Bookseller Gets ERP's Edge

Small Business turns to Microsoft's Navision software to improve business processes and spur growth
Smaller companies increasingly rely on enterprise-resource-planning software to gain a competitive edge. Businesses with less than $30 million in revenue last year spent $1.1 billion on ERP licenses, up from $926 million in 2003, according to AMR Research.

The book business runs on data sharing, Consortium's Linn says.

The book business runs on data sharing, Consortium's Linn says.
Among recent adopters: Consortium Book Sales and Distribution Inc. turned to Microsoft's Navision ERP software and other technologies to improve business processes and spur its growth in an industry marked by razor-thin margins. Don Linn, a Wall Street investment banker turned entrepreneur, bought the company in February 2002 and, with ink on the contract barely dry, began planning to rip out two 17-year-old Unix-based Pick systems and invest $850,000 in a new IT infrastructure.

The Pick systems had handled 80% of Consortium's business operations, including accounting, finance, fulfillment, order processing, and inventory management. But they didn't work with other technologies such as spreadsheets, customer-relationship-management software, and Web applications, forcing manual re-entry of data and slowing down workflows.

Nor did the Pick systems have reporting capabilities to let Consortium share sales, stock, and return data with publishers and bookstores. The book business requires that huge amounts of data be shared among these three parties, CEO Linn says. For example, booksellers might return unsold books years after the sale, he says, and the distributor needs to have data to prove that books were originally shipped in good condition to counter a bookseller's demand for credit on a book returned damaged.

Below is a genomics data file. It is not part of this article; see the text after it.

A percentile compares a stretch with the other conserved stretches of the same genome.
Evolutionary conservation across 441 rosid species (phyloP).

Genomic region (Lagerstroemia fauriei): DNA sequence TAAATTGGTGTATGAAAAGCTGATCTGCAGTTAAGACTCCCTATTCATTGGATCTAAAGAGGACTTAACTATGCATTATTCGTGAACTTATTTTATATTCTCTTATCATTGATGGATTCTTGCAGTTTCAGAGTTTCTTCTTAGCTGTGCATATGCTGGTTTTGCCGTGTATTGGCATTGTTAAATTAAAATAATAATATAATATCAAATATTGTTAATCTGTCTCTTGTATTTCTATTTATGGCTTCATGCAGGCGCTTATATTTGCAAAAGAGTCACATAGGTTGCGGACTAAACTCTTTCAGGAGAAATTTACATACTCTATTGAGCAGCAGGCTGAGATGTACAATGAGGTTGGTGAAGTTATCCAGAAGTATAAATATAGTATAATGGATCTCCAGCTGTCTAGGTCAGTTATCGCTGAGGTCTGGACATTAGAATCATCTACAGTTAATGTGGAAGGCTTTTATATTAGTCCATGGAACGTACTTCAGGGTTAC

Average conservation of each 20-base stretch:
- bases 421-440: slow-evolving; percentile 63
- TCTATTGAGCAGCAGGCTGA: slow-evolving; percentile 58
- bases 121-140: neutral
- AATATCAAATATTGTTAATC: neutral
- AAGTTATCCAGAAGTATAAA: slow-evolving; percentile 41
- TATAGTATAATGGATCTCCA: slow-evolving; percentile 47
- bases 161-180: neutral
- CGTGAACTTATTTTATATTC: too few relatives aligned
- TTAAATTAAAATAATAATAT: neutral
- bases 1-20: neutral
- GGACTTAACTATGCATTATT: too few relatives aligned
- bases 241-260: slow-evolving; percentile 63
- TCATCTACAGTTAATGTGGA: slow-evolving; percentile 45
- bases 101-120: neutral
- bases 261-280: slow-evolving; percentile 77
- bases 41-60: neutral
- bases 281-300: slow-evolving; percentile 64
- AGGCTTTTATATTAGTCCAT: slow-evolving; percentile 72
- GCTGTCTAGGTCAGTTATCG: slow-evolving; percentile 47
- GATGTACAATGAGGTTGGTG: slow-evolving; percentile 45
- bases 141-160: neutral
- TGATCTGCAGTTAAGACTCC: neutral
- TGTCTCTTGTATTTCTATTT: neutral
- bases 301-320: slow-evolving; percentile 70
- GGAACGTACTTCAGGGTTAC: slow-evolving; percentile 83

Since Consortium's IT infusion, productivity per employee doubled to more than $300,000 in the past two years. During the same period, the company's employee head count only rose from 43 to 48. Revenue estimates for fiscal 2005, ended June 30, exceed $25 million, up from $12 million in 2002.

Consortium hired systems integrator Integrated Knowledge Systems to assess business processes and rebuild an ERP platform that would let the distributor share data electronically with publishers and bookstores. Knowledge Systems used Telelogic/Popkin System Architect V10, an enterprise and modeling tool from Telelogic AB, to capture and process data, create models for the data warehouse, generate business and technology requirements, and guide deployment. In addition to using Navision, the company also uses Microsoft SQL Server database.

In the volume-driven book-distribution business, having access to detailed information improves a company's ability to distribute more titles and sign on larger publishers such as Methuen Publishing, Seven Stories Press, and Soho Press. "Without the new IT system, the transaction volume would have been impossible," Linn says. He estimates sales today for new titles at about 1,500 books annually, up from between 700 and 800 two years ago.

At Consortium, about 35 users access the system daily to make business decisions from accounting to purchasing to shipping. Publishers can access in near real time reports on orders in process, back orders, returns, and stock levels, an improvement over the printed reports that were sent monthly through snail mail. Data availability also makes it easier to plan business and marketing strategies. "We're pretty much out of the paper business for reports because we push most information to publishers electronically, or they can find it at our Web site," Linn says.

A fully automated distribution center is in the works, too. That will go live when Consortium relocates its 100,000-square-foot Saint Paul, Minn., warehouse to a larger facility within two years.

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